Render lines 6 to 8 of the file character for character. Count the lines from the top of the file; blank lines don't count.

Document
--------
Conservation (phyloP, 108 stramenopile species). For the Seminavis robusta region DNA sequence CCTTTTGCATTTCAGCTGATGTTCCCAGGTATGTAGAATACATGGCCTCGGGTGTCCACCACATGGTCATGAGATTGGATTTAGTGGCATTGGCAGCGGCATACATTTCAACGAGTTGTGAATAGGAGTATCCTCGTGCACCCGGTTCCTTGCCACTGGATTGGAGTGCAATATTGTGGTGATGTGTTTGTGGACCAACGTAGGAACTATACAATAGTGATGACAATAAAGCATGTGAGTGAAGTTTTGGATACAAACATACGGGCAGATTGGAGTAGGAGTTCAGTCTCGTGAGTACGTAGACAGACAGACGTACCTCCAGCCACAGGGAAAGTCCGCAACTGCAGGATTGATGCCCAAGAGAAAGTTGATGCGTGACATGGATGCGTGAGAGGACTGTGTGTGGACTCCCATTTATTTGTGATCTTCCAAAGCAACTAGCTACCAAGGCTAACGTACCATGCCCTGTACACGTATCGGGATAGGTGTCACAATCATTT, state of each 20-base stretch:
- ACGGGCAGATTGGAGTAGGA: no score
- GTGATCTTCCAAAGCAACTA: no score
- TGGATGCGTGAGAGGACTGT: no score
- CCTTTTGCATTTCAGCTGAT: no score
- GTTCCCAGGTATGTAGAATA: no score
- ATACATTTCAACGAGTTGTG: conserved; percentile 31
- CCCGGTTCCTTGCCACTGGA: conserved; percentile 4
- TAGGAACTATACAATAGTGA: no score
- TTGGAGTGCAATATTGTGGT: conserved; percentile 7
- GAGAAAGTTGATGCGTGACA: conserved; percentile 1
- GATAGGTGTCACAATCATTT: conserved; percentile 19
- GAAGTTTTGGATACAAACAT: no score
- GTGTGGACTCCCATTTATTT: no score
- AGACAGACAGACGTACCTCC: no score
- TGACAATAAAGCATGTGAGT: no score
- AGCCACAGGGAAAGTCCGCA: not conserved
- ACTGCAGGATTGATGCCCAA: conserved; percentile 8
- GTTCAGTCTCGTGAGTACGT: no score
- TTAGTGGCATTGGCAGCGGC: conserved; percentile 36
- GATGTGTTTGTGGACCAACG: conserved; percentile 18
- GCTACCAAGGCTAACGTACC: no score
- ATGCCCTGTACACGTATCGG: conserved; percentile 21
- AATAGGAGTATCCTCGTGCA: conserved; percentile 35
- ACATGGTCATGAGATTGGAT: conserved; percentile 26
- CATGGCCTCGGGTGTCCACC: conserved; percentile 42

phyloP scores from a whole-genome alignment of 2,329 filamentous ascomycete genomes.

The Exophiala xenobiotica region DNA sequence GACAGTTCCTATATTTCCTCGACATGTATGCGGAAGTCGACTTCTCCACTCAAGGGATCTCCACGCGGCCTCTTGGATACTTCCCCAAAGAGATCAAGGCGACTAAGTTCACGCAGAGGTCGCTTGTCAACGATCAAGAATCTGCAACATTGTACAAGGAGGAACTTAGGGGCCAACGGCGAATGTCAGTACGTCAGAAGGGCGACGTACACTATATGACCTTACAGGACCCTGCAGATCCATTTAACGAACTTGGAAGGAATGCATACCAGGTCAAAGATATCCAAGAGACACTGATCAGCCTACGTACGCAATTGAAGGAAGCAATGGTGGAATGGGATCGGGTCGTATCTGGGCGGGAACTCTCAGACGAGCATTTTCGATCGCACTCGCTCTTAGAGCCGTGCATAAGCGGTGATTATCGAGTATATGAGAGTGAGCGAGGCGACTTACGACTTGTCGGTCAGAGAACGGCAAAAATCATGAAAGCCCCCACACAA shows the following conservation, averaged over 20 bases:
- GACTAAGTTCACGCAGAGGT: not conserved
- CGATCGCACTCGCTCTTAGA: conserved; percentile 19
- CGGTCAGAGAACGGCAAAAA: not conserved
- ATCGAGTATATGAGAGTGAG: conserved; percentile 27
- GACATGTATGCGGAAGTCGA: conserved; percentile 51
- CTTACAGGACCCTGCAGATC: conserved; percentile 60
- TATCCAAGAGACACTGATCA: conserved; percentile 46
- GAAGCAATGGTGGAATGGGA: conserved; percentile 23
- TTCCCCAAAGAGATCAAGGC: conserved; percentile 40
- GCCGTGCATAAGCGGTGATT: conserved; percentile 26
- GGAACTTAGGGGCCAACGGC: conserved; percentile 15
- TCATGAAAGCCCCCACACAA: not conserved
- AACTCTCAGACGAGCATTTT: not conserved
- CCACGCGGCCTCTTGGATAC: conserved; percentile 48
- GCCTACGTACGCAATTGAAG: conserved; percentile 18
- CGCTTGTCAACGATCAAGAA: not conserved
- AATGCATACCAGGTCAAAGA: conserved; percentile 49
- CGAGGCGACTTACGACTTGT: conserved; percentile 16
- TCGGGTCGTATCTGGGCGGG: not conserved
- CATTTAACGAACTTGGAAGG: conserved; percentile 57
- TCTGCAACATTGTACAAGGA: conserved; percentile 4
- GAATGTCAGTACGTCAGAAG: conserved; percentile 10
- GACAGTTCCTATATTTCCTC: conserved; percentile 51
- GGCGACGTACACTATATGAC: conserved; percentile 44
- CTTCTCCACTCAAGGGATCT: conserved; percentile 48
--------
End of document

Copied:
- GTTCCCAGGTATGTAGAATA: no score
- ATACATTTCAACGAGTTGTG: conserved; percentile 31
- CCCGGTTCCTTGCCACTGGA: conserved; percentile 4